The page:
Remembering the deceased has been at the core of many traditional rituals and celebrations. This especially rings true in Mexico, where family and friends gather annually to pray and tell anecdotes about the departed, build altars to encourage their souls to visit the human realm, and even dress up as the dead to materialize their return.
Featuring colorful calaveras — skulls that inspire anything from food to costumes — food-filled altars, and bright, fragrant marigolds; the celebration of Día de los Muertos has become an essential component of Mexico’s national identity.
While the iconic celebration has long been portrayed as a revival of indigenours pre-Hispanic culture — and taught as such in the nation’s school system — historical data suggests that the way this holiday is celebrated today is the result of the country’s political and ideological climate in the 1930s, while the spiritual essence of the celebration has largely been lost.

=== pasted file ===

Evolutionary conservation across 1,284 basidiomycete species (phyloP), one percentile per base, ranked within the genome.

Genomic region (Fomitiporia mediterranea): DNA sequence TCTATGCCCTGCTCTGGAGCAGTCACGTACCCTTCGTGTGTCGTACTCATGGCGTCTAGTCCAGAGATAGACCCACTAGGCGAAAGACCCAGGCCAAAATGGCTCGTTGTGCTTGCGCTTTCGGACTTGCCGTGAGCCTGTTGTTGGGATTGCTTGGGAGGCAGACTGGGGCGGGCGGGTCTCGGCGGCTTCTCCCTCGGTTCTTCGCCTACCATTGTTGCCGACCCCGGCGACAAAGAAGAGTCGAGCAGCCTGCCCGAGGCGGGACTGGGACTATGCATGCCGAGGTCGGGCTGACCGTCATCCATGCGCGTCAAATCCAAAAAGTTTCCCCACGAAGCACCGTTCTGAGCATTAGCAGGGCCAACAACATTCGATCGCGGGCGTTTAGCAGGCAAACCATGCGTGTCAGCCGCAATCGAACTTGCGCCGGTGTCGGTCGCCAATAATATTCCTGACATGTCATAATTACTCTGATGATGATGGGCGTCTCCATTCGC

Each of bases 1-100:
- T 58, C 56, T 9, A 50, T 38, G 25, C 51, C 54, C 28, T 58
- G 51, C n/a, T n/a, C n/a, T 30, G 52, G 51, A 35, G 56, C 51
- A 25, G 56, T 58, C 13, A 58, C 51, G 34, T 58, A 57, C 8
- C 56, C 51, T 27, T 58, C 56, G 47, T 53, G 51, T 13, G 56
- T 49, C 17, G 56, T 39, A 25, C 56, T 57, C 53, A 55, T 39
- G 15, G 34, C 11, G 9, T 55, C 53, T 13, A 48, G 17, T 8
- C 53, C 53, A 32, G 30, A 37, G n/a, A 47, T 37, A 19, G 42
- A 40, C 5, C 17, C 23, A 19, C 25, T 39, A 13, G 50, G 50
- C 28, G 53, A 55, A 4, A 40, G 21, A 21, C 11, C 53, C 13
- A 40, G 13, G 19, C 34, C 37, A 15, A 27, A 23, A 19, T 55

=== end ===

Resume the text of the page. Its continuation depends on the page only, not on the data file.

Indigenous cosmological views
Honoring the deceased and helping their souls reach paradise in the afterlife was a primary spiritual aspect of the indigenous groups that once inhabited Mesoamerica — the area comprising southern North America and most of Central America.
It was customary for the people of Teotihuacan, in today’s Valley of Mexico, to perform painstaking rituals to guide the departed soul to one of the four paradises — that of children, adolescents, adults or elders — depending on the age at which the person passed away.